Author – Dr. Denise Cardo
Director of CDC’s Division of Healthcare Quality Promotion
Recently, partners hosting the 5th Decennial International Conference on healthcare-associated infections (HAIs) – APIC, CDC, IDSA and SHEA – along with public health and other professional organizations (CSTE, ASTHO, PIDS), called for the elimination of healthcare-associated infections (HAIs), by implementing proven public health strategies used to combat other diseases (see statement in ICHE or AJIC). This is a bold step.
Is it possible?
Scientifically, there exists a legitimate opportunity to eliminate specific HAIs, including central line-associated bloodstream infections (CLABSIs). Recent local and regional initiatives have shown 60%-70% overall decreases of CLABSIs in intensive care units (ICUs), with some locations reporting zero CLABSIs for up to four years following implementation.
Is this enough?
More needs to be done to accomplish the HHS Action Plan to Prevent HAIs and extend those successes into all healthcare settings such as outpatient surgery centers, long-term care facilities and dialysis clinics.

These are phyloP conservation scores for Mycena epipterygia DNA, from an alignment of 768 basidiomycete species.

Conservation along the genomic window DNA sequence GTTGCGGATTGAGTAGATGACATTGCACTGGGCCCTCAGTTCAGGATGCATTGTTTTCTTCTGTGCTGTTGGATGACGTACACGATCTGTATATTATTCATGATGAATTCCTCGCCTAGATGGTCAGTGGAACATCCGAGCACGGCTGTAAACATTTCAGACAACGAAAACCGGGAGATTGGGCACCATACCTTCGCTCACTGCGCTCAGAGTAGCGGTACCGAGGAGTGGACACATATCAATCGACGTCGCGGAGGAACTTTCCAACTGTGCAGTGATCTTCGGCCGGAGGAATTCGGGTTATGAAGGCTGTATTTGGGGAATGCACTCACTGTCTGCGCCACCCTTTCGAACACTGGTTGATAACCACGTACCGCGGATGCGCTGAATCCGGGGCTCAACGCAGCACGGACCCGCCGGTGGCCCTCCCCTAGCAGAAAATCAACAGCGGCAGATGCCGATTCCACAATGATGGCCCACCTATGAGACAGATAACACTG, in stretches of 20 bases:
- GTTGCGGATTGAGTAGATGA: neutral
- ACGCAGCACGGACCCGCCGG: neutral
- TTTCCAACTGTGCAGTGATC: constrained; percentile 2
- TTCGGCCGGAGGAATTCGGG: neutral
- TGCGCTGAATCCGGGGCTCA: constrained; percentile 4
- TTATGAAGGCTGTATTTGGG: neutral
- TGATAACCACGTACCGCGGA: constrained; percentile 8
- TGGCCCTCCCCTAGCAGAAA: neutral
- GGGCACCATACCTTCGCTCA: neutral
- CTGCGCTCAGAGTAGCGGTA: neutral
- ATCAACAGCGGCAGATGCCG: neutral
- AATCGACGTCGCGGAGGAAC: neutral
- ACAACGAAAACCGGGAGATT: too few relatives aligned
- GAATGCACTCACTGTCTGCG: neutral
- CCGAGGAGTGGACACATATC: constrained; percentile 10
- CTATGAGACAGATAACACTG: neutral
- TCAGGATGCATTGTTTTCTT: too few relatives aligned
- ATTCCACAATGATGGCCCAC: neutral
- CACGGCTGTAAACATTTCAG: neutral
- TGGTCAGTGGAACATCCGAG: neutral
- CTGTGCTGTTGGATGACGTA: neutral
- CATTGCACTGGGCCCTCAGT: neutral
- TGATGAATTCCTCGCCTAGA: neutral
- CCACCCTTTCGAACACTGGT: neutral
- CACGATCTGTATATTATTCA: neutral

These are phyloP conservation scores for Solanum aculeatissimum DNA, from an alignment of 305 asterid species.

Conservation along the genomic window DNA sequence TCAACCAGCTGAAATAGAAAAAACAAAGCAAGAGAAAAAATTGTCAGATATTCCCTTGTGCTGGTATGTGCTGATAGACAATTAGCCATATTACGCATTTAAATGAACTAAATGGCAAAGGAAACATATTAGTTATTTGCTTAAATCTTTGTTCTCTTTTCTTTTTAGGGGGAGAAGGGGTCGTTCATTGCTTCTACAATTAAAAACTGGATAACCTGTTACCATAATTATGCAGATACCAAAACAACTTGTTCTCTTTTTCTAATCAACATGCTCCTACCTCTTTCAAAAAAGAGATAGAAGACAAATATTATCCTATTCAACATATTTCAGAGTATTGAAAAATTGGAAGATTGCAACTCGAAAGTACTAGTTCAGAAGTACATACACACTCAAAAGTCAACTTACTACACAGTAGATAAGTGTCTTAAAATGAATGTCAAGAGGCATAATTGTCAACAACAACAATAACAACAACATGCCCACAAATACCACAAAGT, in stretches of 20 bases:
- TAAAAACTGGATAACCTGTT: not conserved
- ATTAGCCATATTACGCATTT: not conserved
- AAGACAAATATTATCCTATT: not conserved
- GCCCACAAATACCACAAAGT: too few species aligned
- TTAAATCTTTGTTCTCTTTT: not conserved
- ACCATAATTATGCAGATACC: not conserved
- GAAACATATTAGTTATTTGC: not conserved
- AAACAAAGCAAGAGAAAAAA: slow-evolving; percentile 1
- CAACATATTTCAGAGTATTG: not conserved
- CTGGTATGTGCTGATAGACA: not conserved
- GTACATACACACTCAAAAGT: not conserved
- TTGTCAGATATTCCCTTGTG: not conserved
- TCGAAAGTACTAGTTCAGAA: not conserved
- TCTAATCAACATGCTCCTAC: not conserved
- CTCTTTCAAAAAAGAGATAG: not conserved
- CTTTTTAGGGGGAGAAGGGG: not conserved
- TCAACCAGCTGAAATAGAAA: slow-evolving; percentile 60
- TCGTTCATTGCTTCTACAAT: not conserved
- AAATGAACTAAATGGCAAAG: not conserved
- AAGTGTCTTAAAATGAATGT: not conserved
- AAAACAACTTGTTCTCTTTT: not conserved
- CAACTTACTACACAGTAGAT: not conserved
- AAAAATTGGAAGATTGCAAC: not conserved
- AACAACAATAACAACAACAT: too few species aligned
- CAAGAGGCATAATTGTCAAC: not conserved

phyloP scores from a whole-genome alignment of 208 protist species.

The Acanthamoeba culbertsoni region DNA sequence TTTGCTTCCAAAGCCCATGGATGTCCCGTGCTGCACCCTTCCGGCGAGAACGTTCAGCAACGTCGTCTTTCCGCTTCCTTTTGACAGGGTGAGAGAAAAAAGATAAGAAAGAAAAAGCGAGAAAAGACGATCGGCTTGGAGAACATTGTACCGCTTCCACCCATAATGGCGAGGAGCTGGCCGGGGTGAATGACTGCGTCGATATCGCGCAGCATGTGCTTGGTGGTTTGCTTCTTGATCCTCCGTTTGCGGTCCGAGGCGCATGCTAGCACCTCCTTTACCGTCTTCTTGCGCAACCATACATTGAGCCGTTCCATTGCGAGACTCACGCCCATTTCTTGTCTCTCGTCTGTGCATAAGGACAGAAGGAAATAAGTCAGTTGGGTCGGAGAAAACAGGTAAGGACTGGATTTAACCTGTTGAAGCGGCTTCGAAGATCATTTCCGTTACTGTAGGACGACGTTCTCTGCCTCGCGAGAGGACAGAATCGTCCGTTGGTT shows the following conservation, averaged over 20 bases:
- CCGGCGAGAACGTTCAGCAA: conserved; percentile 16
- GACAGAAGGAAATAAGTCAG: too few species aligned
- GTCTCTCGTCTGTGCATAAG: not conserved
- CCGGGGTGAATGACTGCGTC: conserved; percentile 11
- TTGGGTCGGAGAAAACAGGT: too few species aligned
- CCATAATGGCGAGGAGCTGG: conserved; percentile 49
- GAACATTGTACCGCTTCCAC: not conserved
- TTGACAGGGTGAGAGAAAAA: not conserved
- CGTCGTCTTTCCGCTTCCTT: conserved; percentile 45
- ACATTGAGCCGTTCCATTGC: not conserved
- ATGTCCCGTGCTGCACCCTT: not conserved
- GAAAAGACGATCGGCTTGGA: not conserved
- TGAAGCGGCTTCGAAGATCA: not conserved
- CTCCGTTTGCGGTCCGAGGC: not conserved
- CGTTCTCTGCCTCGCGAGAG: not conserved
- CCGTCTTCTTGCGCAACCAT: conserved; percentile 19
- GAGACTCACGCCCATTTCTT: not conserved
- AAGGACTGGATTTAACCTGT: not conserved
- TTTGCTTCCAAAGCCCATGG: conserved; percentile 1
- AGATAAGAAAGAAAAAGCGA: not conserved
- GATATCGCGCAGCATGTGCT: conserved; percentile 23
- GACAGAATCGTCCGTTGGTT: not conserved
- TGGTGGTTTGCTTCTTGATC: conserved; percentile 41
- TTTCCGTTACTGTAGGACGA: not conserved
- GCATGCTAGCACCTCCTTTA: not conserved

Elimination of HAIs depends on sustainable actions, requiring investment. These actions should include:
- Empowering healthcare professionals with a will to succeed in this area at all levels
- Ensuring adherence to evidence-based practices
- Conducting research to close knowledge gaps
- Aligning infection prevention efforts with incentives to reward excellence
- Monitoring infect ion rates to assess progress and respond to emerging threats
Momentum and investment at the federal, state and local levels in the prevention of HAIs, such as the HHS Action Plan to Prevent HAIs, the American Recovery and Relief Act funding, individual state mandates for public reporting, the Deficit Reduction Act, the Patient Protection and Affordable Care Act, and consumer expectations for transparency and accountability provide momentum for this success in this unique moment in time.
We count on you.
Please join us in this important call for the elimination of healthcare-associated infections. Team work in all levels of healthcare will be necessary, as are partnerships among several groups, including public health, healthcare facilities, legislators, consumers.